How Steve Jobs Explained My Love for Fashion-tech

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Why is fashion tech so exciting right now? Because reinventing supply chains, reconfiguring manufacturing, and reimagining how we approach sizing and fit could turn a trillion-dollar industry on its head. By Carrie Mantha (Founder & CEO, Indira)

I was asked on Quora recently to quantify the difference between haute couture and mass apparel in terms of construction quality. Interestingly, the question was asked relative to a “lost” Steve Jobs quote about software/programmer quality and ended up revealing why I find it so exciting to be innovating in fashion-tech right now.

Steve Jobs’ comment, from a recently unearthed 1995 interview, is as follows:

In most businesses, the difference between average and good is at best two to one, right? Like, if you go to New York and you get the best cab driver in the city, you might get there 30% faster than with an average taxicab driver. A two to one gain would be pretty big.

The difference between the best worker on computer hardware and the average may be one to one, if you're lucky. With automobiles, maybe two to one. But in software, it's at least 25 to one.

Taking this argument to fashion products, I would argue that the difference between an haute couture garment and a mass market garment is far closer to that 25 to one ratio than two to one, especially in terms of construction quality and complexity.

Why is this? The primary reason is cost. Garment manufacturing to date has been a relatively linear process insofar as few companies have found a way to leverage their labor costs. More complicated, higher-quality construction takes more labor time and thus more labor dollars to manufacture.

Haute couture is designed to sell at a high price point (or more realistically, is allocated a large budget to spend on construction of garments that serve as marketing for lower price point items), so more labor time can be spent on interesting details and quality assurance. Mass market items, on the other hand, are designed to turn a profit at a low price point, so manufacturers are forced to cut costs on both materials and labor. Some cost savings are realized by purchasing fabric in bulk, but the majority comes from using less and lower-quality fabric and from spending less time on construction.

Beyond cost, systemic differences in the ways apparel is manufactured contribute to the quality disparity. Haute couture items are generally assembled start-to-finish with one person leading the process. That person has ultimate responsibility for the quality of the garment, is directed to pay close attention to that quality, and is often compensated based on the quality of each garment.

Low-price garments, on the other hand, are generally created in a batch process, similar to a traditional assembly line. With each person responsible for only one part of the process (i.e. one particular seam), no one person has ultimate responsibility for the quality of the outcome. Furthermore, errors introduced early in the assembly process tend to be continued or even amplified as the garments are handed down the line.

"Fast fashion" has made the contrast in quality even more stark. In the past, low priced garments might be made of very simple construction of reasonable quality. Now, low price point garments are more likely to mimic their higher priced counterparts in style, so instead of sacrificing construction complexity, manufacturers sacrifice construction quality.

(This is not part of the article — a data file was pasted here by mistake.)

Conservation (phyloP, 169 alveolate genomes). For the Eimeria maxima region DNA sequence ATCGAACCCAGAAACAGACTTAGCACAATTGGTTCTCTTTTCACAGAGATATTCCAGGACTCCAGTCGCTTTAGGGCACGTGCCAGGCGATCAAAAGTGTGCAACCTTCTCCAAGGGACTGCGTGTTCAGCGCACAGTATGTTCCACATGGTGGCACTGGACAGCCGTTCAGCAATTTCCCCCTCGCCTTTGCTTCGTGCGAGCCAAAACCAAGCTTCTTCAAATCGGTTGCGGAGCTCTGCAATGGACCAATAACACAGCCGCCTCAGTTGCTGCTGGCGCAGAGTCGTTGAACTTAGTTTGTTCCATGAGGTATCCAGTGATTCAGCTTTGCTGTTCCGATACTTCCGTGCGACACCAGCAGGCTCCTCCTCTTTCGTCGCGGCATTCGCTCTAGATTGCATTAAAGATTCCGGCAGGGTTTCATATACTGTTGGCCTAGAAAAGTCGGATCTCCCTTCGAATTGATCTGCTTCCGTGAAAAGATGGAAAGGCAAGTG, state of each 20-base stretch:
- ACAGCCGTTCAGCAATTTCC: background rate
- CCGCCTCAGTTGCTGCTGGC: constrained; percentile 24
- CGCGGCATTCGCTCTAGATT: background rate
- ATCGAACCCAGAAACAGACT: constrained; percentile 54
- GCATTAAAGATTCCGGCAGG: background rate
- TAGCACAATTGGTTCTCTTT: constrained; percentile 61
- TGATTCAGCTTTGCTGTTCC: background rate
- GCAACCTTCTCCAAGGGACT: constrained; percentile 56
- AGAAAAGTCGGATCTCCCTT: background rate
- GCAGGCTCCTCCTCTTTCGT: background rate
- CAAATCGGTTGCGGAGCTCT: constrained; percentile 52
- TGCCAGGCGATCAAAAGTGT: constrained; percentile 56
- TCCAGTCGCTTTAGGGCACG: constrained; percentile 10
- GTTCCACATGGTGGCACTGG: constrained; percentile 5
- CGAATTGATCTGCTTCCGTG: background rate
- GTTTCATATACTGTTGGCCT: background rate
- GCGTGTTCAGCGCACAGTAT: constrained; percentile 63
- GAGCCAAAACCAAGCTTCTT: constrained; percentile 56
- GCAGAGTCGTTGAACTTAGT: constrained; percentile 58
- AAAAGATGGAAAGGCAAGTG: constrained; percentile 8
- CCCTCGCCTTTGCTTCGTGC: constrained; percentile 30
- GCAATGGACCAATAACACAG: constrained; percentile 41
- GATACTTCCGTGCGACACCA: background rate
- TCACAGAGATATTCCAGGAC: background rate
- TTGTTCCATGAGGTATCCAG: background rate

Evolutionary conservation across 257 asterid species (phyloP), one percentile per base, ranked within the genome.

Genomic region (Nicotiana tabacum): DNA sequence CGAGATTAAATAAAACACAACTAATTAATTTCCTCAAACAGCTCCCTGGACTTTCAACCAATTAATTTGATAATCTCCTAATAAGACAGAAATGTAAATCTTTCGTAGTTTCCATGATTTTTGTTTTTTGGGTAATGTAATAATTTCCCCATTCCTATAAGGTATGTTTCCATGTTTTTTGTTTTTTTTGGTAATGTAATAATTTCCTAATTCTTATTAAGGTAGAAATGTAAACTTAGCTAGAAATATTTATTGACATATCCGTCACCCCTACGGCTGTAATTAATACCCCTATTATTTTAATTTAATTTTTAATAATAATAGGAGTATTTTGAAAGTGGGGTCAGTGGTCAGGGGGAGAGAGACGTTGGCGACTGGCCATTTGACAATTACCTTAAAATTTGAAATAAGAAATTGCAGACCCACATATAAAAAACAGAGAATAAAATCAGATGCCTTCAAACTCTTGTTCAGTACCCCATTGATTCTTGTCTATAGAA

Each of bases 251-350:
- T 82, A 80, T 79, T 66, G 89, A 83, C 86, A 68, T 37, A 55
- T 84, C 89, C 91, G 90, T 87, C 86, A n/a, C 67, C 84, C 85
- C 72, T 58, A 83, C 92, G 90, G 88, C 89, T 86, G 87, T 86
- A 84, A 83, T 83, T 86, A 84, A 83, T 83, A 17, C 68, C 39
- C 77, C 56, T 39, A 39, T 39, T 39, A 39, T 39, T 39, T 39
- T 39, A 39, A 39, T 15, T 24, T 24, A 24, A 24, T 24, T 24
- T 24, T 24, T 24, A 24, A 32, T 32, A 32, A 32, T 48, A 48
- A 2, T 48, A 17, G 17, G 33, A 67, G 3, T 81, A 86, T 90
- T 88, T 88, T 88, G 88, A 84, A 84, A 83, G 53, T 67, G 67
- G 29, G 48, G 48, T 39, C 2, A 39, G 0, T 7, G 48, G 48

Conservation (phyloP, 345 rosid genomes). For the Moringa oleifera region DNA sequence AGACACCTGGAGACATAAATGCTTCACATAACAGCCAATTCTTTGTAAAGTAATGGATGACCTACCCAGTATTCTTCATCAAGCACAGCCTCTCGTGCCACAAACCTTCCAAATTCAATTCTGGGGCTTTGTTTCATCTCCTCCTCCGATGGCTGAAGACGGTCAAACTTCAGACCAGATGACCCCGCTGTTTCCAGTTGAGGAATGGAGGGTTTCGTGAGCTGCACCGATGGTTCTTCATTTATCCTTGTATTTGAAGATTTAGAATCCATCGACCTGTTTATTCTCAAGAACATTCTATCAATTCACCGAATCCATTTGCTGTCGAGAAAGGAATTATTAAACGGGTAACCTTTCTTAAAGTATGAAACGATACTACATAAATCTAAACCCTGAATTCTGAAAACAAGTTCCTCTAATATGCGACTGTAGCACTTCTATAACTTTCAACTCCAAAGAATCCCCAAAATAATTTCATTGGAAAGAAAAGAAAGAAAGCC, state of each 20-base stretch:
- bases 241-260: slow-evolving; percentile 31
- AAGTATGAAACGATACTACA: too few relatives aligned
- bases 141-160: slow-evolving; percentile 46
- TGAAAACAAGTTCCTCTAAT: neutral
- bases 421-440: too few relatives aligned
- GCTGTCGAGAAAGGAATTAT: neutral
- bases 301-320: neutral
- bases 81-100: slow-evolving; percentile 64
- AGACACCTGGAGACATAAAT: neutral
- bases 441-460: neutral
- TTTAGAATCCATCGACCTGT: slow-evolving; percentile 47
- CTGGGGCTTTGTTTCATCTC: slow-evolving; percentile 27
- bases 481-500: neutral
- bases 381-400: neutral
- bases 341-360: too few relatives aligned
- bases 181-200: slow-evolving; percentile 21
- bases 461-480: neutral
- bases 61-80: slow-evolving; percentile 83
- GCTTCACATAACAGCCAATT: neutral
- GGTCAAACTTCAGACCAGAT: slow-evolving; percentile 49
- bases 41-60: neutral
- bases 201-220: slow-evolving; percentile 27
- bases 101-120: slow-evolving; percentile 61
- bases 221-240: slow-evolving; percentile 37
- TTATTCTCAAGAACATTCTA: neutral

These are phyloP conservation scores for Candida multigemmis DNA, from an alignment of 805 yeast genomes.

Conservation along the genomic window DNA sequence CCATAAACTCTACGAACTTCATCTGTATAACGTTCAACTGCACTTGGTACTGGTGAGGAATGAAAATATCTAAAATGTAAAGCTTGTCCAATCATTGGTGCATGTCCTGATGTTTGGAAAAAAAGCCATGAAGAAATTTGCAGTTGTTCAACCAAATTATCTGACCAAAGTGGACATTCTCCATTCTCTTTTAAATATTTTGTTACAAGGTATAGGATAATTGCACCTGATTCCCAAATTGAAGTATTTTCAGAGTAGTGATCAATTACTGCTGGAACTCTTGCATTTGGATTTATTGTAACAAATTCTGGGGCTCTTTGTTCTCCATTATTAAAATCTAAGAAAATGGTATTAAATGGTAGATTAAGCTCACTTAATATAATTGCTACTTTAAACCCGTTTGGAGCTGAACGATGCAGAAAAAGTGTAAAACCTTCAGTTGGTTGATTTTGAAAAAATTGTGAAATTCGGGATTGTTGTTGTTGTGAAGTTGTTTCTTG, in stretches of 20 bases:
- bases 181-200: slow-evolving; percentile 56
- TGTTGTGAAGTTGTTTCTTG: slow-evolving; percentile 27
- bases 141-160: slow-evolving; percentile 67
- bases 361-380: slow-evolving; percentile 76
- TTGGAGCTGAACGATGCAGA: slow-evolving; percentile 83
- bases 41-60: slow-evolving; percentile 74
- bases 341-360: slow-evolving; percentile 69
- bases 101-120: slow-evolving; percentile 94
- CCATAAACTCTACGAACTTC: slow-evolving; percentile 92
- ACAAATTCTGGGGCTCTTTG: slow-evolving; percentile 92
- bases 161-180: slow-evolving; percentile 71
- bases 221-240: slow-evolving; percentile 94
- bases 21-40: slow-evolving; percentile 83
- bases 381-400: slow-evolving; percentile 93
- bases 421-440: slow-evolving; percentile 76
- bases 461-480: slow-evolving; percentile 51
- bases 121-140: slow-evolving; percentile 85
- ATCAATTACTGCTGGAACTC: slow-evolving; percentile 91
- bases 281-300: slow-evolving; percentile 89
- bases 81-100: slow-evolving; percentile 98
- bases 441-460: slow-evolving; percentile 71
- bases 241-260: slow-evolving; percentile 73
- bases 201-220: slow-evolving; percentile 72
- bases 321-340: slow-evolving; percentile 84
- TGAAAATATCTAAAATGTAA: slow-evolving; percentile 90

Some newer companies have narrowed the quality delta by removing retail costs and reinvesting them in construction. Everlane, Bonobos, Elizabeth & Clarke, and Knot Standard all deliver higher quality products than similar-priced competitors by selling direct to consumers. Their direct, online-only models allow them to invest in better quality fabrics and finishings without raising prices.

Notably, however, these companies focus on staples that are relatively simple, conservative garments. Those are large markets, no doubt, but the fact that innovative companies delivering high-quality products are all focused on staples is also driven by a lack of innovation in apparel manufacturing.

Outsourcing manufacturing to contractors using the same methods and machinery that have been in place for over 50 years binds companies to that linear system: the amount you can spend on construction labor directly dictates how much quality and complexity you can put in a garment. That, however, provides a tremendous opportunity for the next wave of fashion-tech innovation.

Reinventing supply chains, reconfiguring manufacturing systems, and reimagining how we approach sizing and fit are not only exciting intellectual pursuits, they’re a path to delighting customers and meaningfully impacting a trillion-dollar industry.

We don’t have to inch down that 25 to one ratio between haute couture and mass market products — we can take a giant leap and narrow the gap to next-to-nothing. And we can create deeper, more exciting connections between online and offline products by innovating simultaneously on software, hardware, and processes. Innovators in fashion-tech have the opportunity to do something else Steve Jobs admired: “going to bed at night saying we’ve done something wonderful.”

Photo credit: A Continuous Lean via Flickr.

Women 2.0 readers: What other old-school industries are ripe for innovation?

About the guest blogger: Carrie Mantha is the founder and CEO of Indira, a fashion-tech startup that delivers couture-quality customized bridesmaid dresses, accessories, gifts, and wedding décor via an interactive online atelier. She has a passion for making things bigger, better, faster, and prettier. A former Miss Florida USA, physician, and investment professional, she was responsible for over 500 million dollars in biotechnology investments and is a die-hard Florida Gator. Follow her on Twitter at @CarrieMantha.